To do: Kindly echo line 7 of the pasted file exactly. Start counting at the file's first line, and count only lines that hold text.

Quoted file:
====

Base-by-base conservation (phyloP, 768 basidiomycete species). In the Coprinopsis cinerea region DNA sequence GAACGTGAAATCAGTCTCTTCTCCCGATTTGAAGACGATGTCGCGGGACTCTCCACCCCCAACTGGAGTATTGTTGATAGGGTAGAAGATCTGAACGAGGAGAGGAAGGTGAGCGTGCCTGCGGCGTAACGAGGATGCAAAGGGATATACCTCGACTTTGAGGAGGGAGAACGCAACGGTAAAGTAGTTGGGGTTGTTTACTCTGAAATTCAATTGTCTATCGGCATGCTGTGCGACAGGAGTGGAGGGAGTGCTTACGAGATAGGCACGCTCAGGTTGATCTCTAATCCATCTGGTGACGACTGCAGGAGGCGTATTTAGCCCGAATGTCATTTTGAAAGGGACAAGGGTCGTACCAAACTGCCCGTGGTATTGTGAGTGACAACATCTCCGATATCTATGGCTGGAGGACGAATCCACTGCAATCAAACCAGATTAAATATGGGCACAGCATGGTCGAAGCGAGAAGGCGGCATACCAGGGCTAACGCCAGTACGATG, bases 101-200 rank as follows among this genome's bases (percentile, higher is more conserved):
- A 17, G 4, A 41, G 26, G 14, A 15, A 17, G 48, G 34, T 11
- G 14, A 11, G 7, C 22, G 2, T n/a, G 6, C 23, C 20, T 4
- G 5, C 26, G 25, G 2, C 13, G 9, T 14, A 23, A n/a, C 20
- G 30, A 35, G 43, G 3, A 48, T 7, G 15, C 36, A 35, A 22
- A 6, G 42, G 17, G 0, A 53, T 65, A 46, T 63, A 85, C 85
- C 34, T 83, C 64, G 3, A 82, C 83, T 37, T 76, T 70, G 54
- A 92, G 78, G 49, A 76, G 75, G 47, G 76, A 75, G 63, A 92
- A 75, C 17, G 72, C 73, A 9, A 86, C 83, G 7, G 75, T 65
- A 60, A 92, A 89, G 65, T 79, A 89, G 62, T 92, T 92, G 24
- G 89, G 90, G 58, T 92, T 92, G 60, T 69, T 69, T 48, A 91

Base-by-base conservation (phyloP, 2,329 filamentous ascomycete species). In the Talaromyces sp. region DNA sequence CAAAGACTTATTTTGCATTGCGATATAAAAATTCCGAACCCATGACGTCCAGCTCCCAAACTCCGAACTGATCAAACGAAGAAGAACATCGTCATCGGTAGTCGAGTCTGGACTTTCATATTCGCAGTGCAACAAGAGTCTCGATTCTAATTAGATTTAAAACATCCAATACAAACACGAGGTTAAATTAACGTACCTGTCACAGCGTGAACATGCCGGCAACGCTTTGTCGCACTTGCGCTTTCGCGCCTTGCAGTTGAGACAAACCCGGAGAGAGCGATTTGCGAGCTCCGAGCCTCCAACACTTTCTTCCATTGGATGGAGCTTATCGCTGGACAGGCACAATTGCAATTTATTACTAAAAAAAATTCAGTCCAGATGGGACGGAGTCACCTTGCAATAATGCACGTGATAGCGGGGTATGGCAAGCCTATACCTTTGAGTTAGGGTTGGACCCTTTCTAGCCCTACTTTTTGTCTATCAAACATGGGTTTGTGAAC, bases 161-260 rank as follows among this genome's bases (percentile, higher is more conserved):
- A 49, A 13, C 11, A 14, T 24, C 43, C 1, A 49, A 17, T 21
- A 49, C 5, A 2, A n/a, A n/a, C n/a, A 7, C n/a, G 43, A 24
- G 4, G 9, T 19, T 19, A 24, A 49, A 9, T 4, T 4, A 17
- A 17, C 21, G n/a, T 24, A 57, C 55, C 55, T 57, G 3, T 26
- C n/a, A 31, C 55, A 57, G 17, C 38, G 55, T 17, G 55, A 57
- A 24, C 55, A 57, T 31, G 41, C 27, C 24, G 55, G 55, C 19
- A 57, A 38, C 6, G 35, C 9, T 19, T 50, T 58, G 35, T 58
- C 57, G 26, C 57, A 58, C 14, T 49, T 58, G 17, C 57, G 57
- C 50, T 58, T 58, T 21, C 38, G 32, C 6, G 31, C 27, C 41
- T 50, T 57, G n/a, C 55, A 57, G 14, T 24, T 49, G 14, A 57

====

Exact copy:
- C 34, T 83, C 64, G 3, A 82, C 83, T 37, T 76, T 70, G 54